America’s top transportation safety regulators want to know why Tesla didn’t recoup its “autopilot” feature after a series of emergency vehicle accidents – and “full self-driving” testers are investigating the company’s need to sign undisclosed contracts.
The National Highway Traffic Safety Administration is threatening to hit Tesla with hundreds of millions of dollars in fines.
Tesla has released a software update, following a series of incidents that have struck police and other emergency personnel in Tesla’s auto pilot mode, according to a letter sent to NHTSA Tesla.
But issuing software updates that fix security issues without providing a formal recovery is against the agency’s rules.
“Any manufacturer that reduces the risk of an unreasonable risk to motor vehicle safety must submit a timely recovery notice to the NHTSA,” said Eddie Gates, Tesla field quality director. The letter that was First reported by the Associated Press.
The letter asks for a list of events that prompted the software update, along with which vehicles it was sent to and whether these measures would extend to Tesla’s entire fleet.
It asks the Ilan Musk-helmed company — which recently announced plans to relocate its headquarters from California to Texas — to file a recovery document.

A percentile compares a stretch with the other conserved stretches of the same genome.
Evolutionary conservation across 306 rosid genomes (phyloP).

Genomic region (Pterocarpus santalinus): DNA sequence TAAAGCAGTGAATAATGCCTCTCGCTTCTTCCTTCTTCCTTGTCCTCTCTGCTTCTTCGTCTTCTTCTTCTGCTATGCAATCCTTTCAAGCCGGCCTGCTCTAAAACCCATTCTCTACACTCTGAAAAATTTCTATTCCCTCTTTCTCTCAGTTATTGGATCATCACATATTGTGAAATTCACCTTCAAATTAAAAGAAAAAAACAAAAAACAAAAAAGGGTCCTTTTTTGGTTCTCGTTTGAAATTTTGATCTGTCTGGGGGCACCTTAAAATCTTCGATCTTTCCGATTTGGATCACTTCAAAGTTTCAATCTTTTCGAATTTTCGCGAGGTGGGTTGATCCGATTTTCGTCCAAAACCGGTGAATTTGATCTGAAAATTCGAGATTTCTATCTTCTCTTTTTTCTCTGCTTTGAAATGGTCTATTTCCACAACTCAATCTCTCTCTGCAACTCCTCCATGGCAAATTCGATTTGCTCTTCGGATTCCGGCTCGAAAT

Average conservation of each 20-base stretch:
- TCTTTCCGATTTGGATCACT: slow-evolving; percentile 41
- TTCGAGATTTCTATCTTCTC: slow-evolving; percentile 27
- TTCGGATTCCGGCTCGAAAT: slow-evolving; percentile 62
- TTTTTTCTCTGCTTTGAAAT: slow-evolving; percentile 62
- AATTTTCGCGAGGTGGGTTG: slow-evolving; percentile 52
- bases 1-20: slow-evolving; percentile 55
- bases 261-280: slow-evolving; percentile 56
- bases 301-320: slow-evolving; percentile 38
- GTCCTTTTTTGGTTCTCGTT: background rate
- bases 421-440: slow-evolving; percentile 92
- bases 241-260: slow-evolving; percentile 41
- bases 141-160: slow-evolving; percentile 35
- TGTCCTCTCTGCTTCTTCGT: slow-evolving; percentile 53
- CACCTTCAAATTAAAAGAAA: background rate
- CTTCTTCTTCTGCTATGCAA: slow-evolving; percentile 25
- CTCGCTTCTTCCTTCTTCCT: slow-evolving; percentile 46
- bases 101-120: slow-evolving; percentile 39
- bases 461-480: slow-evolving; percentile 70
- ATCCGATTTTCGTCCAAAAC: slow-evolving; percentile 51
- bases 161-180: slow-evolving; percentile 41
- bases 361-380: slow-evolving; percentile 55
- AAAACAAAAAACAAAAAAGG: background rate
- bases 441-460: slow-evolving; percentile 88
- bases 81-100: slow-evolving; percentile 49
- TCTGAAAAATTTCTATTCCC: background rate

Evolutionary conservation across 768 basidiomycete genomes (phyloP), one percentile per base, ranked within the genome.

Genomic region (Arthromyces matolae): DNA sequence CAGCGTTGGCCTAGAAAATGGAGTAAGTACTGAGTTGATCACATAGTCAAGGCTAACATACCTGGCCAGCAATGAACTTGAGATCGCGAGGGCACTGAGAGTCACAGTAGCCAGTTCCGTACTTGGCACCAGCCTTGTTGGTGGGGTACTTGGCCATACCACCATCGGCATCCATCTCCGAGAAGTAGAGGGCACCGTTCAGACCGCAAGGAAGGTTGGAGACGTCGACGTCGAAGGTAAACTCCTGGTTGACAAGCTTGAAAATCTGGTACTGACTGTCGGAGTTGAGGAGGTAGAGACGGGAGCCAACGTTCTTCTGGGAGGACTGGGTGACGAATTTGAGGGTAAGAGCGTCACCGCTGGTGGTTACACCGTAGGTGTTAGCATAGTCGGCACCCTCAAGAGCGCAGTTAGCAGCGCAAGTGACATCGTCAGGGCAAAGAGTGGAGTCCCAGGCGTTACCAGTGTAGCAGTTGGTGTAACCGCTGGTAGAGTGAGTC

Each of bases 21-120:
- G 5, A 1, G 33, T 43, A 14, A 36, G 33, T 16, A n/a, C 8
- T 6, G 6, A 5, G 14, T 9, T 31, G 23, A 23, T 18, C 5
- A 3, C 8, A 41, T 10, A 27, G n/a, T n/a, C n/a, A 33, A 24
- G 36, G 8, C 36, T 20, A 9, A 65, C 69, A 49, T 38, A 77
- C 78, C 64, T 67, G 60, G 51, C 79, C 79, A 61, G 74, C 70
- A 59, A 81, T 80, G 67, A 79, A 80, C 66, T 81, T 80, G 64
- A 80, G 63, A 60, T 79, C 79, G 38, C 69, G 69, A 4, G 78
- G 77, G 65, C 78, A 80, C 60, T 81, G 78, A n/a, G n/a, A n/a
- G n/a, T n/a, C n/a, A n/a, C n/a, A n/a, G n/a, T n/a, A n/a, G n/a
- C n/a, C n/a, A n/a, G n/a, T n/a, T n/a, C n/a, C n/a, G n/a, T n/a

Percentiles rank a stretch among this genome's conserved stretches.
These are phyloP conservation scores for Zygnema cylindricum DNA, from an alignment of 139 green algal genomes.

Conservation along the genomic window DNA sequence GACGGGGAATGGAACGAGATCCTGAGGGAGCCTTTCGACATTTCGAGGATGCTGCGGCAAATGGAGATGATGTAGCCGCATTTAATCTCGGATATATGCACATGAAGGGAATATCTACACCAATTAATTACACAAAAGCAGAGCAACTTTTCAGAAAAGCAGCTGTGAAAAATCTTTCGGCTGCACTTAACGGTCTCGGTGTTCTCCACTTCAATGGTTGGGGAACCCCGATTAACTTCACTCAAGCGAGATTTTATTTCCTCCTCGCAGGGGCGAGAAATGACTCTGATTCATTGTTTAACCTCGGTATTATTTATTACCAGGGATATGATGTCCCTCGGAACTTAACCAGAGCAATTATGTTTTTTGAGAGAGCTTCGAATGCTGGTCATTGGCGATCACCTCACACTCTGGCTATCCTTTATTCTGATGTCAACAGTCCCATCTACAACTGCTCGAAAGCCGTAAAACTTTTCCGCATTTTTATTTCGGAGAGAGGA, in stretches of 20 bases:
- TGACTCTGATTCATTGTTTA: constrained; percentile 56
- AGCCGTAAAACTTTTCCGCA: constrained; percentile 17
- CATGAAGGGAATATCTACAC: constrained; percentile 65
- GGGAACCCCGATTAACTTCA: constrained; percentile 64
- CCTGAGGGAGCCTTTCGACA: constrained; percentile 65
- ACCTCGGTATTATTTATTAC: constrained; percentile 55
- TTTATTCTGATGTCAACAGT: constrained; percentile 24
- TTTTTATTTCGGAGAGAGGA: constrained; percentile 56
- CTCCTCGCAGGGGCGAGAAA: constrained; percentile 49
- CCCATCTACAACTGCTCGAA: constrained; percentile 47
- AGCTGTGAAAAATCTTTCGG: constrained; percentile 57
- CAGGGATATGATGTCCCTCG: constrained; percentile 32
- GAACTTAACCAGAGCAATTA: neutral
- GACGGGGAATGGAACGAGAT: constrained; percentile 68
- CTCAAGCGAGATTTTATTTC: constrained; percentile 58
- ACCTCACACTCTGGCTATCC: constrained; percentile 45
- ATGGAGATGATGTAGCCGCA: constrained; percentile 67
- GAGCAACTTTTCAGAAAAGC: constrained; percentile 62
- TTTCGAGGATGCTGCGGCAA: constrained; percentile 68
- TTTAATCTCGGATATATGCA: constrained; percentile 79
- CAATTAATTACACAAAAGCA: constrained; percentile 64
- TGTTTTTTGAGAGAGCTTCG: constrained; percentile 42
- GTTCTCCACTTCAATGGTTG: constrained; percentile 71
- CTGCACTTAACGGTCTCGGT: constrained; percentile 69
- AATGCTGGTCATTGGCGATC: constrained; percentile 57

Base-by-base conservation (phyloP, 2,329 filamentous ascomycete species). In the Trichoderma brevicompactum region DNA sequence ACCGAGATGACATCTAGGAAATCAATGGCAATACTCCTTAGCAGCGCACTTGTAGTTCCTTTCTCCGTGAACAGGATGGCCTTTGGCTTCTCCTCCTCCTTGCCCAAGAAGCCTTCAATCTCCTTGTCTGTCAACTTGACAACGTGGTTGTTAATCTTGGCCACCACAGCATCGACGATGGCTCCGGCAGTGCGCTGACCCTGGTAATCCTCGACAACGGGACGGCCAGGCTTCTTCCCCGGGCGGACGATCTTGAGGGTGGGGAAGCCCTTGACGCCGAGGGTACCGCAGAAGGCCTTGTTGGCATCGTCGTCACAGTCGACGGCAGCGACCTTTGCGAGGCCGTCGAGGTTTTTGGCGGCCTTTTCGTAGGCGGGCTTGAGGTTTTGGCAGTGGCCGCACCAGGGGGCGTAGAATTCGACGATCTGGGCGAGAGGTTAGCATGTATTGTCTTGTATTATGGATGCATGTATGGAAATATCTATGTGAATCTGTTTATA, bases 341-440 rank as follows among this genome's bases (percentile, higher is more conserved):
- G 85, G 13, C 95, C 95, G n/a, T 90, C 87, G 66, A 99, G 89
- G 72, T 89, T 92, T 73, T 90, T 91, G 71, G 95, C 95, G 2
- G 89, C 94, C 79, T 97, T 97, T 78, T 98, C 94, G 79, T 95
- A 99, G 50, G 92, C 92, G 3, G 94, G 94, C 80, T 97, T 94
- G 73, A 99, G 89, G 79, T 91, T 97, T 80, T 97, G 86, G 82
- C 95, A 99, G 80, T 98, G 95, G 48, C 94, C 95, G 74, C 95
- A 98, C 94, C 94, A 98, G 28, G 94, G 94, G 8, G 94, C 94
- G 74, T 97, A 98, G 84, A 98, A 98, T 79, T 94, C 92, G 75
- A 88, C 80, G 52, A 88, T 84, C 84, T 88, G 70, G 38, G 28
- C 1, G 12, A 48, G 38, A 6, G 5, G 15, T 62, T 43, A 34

“If not, please provide Tesla’s technical and / or legal basis for refusal,” the agency asks.
Tesla must comply with the request by November 1 or face court action and civil penalties of more than $ 114 million, the agency wrote.
In a separate special order sent to Tesla, NHTSA says the company is taking steps to prevent the agency’s access to safety information.
The ordinance forces Tesla to explain undisclosed contracts and how they are signed by Tesla drivers. Tesla must state that the owners of vehicles equipped with an auto pilot for Tesla must agree to “any conditions that prevent or discourage sharing or discussion of any aspect of the auto pilot with any person other than Tesla.”
The pledge must be made by a Tesla official. The order stated that the matter could be referred to the Justice Department for court action to demand a response if Tesla fails to comply. It threatens fines of more than $ 114 million.
Tesla, which does not have a media relations section, did not respond to requests for comment from the Post or the Associated Press.
The letter represents a further chilling of the already frosty relationship between NHTSA and Tesla.
In August, Tesla launched a formal investigation into the Auto Pilot and said it was aware of 11 crashes since 2018, in which Tesla struck emergency vehicles with flashing lights, flames or other emergency signals.
The investigation included 765,000 vehicles – or nearly every car the company has made since 2014.
With post wires